We are in lock down.
Our little Miss1 has proven to be very different from her older siblings. She climbs, for one. And she works things out, like which lids go with which containers in our Tupperware draw. I’m over forty years older than her and I don’t have the patience for that!
Tracey was racing around this morning throwing lunchboxes into daycare bags and locating water bottles. Twice she’d needed to step over Miss1, who was sitting in the middle of the kitchen putting on her shoes. Just as Tracey zipped up the bags Miss1 stood up.
“Bye, bye,” she said to Tracey and headed to the sliding door which leads onto the balcony.
While Tracey watched Miss1 stood on tippy toes and unlatched the door before sliding it open and stepping outside.
Once on the balcony Miss1 went straight to the gate which seals it off from the yard. There she set about removing my clever childproof lock – two hair ties wrapped twice each around the latch. Suffice to say I now need to remove the word ‘childproof’ from any future reference to this arrangement.
From here, Tracey watched Miss1 descend the step and trudge up the garden path to the front gate, stand on the retaining wall and lean over to open the gate latch which would then have let her out onto footpath and within meters of the busiest road for several blocks.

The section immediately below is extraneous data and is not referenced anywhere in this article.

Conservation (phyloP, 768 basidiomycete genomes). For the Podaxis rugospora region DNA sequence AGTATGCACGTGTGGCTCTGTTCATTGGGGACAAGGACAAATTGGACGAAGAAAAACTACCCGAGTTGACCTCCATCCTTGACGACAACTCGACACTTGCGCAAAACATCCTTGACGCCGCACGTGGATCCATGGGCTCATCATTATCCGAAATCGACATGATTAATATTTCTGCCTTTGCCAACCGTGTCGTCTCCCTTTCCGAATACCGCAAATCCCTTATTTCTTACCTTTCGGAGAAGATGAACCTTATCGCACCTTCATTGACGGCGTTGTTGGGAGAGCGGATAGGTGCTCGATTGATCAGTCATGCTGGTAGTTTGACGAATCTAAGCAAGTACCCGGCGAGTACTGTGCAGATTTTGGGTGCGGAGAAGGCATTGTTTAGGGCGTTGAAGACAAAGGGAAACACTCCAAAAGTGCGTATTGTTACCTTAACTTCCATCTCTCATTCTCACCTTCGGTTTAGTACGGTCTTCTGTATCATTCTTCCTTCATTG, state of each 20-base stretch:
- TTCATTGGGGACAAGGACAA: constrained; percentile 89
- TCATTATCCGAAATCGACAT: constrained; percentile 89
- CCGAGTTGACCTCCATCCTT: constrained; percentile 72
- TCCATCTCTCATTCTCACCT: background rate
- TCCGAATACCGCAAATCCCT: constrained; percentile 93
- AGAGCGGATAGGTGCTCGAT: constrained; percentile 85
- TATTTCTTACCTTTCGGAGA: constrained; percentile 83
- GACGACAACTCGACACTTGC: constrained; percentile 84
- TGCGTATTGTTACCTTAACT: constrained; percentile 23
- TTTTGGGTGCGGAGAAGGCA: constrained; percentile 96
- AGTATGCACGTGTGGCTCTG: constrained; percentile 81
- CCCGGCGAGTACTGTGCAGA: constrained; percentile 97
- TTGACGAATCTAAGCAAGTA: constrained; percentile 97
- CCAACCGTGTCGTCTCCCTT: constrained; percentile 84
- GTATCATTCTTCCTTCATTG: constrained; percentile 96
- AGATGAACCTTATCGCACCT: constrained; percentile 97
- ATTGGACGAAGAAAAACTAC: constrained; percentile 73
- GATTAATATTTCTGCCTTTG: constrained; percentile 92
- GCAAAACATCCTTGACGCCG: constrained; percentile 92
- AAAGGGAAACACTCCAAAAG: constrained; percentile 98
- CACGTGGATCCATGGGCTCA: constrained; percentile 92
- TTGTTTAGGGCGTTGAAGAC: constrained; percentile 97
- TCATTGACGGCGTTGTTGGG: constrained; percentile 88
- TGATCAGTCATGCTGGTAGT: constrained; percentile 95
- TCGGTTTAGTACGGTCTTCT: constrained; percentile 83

Not that she got that far, of course.
Tracey swooped on her and took her back inside. Then Tracey swooped on me and took me outside.
“Look! She could have got out! She could have been hit by a car!” Tracey ‘said’ to me. She was a little manic in a way I suspect most mothers are when something like this happens and they start to wonder what might have happened if they hadn’t been there. “You have to do something!”
“Yep,” I said, acknowledging my instructions, and Tracey disappeared inside with our youngest child.
Well it took some thinking but I managed to pull something pretty damn amazeballs out of my bag of tricks.
“Done,” I told Tracey a few minutes later.
It has to be said she didn’t look anywhere near as convinced as I sounded. Mind you, given some of my past attempts at being handy (post: Well Hung) I guess that’s to be expected.
“Yep. I used one of the elastic luggage straps,” I told her.
“The red one?”
Tracey pointed behind me. “Like she’s holding?”
While I wrestled the strap off Miss1 Tracey informed me that tomorrow I’ll be spending part of my lunch break at the local hardware looking for a new sensible solution to try keep the Stalig Devereaux shut tight so the little Steve McQueen/James Garner wannabe can’t escape.
I’m thinking maybe something from the masking tape aisle, what do you reckon? If I strap her legs together that should slow her down.
It might nearly have to be that drastic because I suspect once I’ve put something in place to foil her attempts at leaving by the front door she’ll just start tunneling.
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